His actions didn’t excuse his crimes.

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A VH Serial: ToxiCity

Episode 88

Afterwards they fell asleep, and didn’t wake up until midnight. Matt was ravenous.

“I’ll make some eggs after I shower,” she said.

Matt nodded and fell back on the bed. Lulled by the spatter from the shower, he dozed, images from the past few days drifting through his mind: Sheila flirting with Stone; Georgia at the police station; Brandon hugging his mother’s legs. The little boy had faith his mother would take care of him. So did TJ Champlain. The people who lived in Meadow City had faith too. They’d invested their futures with Feldman. They’d believed in the system, trusted in a happy ending.

Stone was right. He should have seen it. A massive injustice had been perpetrated at Meadow City. And Stuart Feldman was at the center of it. But Feldman was lying in a hospital bed, half-dead himself. It was too late for him. Matt heard the spray of the shower. But his daughter still had a chance. They would atone, make amends together. The killings would end. He swung his legs over the bed and reached for his glasses.

He opened the door to the bathroom Clouds of steam fogged his glasses. He could just make out the contours of Ricki’s body behind the beveled glass of the shower stall. Dark wet hair plastered against pale skin.

“Ricki, let’s talk.”

“Sure,” she said cheerfully, sliding back the door. “Come on in.”

“What would you do if you found out someone you loved very much had done something wrong? Something very wrong?”

“Punish them ruthlessly. Show them no mercy.” She held out her arms and grinned. The dimple in her chin deepened. “Come here. I’ll show you.”

“I’m serious.”

She ran a hand over her wet head. “If you’re trying to tell me you had a girlfriend before me, I already know.” She smiled. “It’s okay—I’m not a virgin either.”

“That’s not it.”

She peered at him curiously and turned off the water. Reaching for a towel, she slowly dried one leg, then the other, then her arms, letting the towel drop beneath her breasts. Fighting the urge to grab the towel, he launched into a summary of Stuart Feldman’s bribes. How they caused the death of witnesses. Gutted the parents’ lawsuit. Doomed the children.

“I think this happened for a reason,” he finished. “I think we’re supposed to make restitution. To make amends for your father.”

The towel stopped moving over her skin. She stood as still as a statue. Then she spoke. “Let me get this straight. You think my father bribed his way out of Meadow City,” she said evenly. “Then people died. And you think we should atone for it.” She looked at him. “Do I have that right?”

He nodded.

She fell silent.


Her eyes turned dark and angry. “Who the fuck are you, Matt Singer?”

He froze.

“How dare you come into my life, into my bed, damn you, and then dishonor my father?”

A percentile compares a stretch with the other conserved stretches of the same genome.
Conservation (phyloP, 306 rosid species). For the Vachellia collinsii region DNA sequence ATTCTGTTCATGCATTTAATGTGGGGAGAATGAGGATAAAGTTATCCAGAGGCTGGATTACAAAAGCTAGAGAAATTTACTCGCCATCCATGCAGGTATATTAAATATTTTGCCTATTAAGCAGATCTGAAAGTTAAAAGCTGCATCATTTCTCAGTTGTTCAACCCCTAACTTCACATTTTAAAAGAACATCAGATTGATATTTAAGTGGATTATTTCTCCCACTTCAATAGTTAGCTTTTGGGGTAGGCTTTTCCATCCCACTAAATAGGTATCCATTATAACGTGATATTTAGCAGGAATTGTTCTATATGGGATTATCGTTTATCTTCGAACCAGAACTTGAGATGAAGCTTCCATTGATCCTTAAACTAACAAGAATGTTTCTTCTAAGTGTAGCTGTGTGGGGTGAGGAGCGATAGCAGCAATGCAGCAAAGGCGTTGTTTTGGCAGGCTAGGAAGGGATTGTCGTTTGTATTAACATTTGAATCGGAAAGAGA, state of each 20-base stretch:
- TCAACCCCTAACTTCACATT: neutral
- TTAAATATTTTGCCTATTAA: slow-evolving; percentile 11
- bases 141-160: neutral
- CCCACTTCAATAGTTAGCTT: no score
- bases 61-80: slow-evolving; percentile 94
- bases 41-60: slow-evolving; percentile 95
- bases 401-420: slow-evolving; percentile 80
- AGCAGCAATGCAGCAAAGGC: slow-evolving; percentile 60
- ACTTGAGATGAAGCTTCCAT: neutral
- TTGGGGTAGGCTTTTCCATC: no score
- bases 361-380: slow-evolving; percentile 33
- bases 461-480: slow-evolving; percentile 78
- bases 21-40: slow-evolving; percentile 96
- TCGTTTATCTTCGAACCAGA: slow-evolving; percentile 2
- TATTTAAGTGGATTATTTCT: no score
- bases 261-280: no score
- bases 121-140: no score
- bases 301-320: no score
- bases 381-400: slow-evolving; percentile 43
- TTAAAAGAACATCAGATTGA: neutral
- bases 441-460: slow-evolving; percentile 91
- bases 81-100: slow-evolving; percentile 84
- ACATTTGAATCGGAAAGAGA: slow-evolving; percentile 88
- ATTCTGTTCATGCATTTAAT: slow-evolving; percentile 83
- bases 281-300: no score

“I wasn’t—”

“I know what you’re trying to do.” She wrapped the towel around her like a shield. “You want to pin these murders on him, because you can’t solve them. You and the rest of your buddies have to paper over your incompetence so you’re going to blame him. Make sure someone is held accountable.” Her voice was steel. “You’re all the same. Low-level bureaucrats in uniforms who can’t make it in the real world, so you attack the rich and powerful.”

Her eyes grew as icy as her voice. “He was your target all along, wasn’t he? You couldn’t wait to make it his fault so you could proclaim how the system works for the little guy.” She balled her hands into fists. “You know something? My father was right. He told me never to trust anyone in a uniform. The more fool me for not believing him.”

“Ricki. You don’t understand.”

But she wasn’t listening. “Tell you what,” she hissed. “Why don’t you pin a medal on the killer when you find him? Give them the key to the city. But make sure you never mention that the courts vindicated us. That we had the law on our side.”

“The law was wrong.” He knew an edge had crept into his voice. “Your father manipulated it. Got himself special dispensation.”

Her eyes were on fire. “He protected himself. Anybody with half a brain would have done the same thing. And the courts agreed. They said he wasn’t liable.”

“That doesn’t excuse his crimes.”

“Crimes? What crimes? You show me evidence, we’ll talk about crimes. All you’ve got is theories.” She flung open the bathroom door.

Matt stiffened. How did she know that? She’d been away when it happened. “I thought you didn’t know anything about it. You weren’t here.”

She halted, her shoulders hunched over the towel. “I—I wasn’t. After you and Stone told me about it, I read up on it.”

Matt gazed at her, unsure whether to believe her. “Then you know what a sin it was.”

Episodes in the novel will be published on Monday, Wednesday, and Friday.

Please click the following title,ToxiCity, to read more about Libby Fischer Hellman’s books on Amazon.

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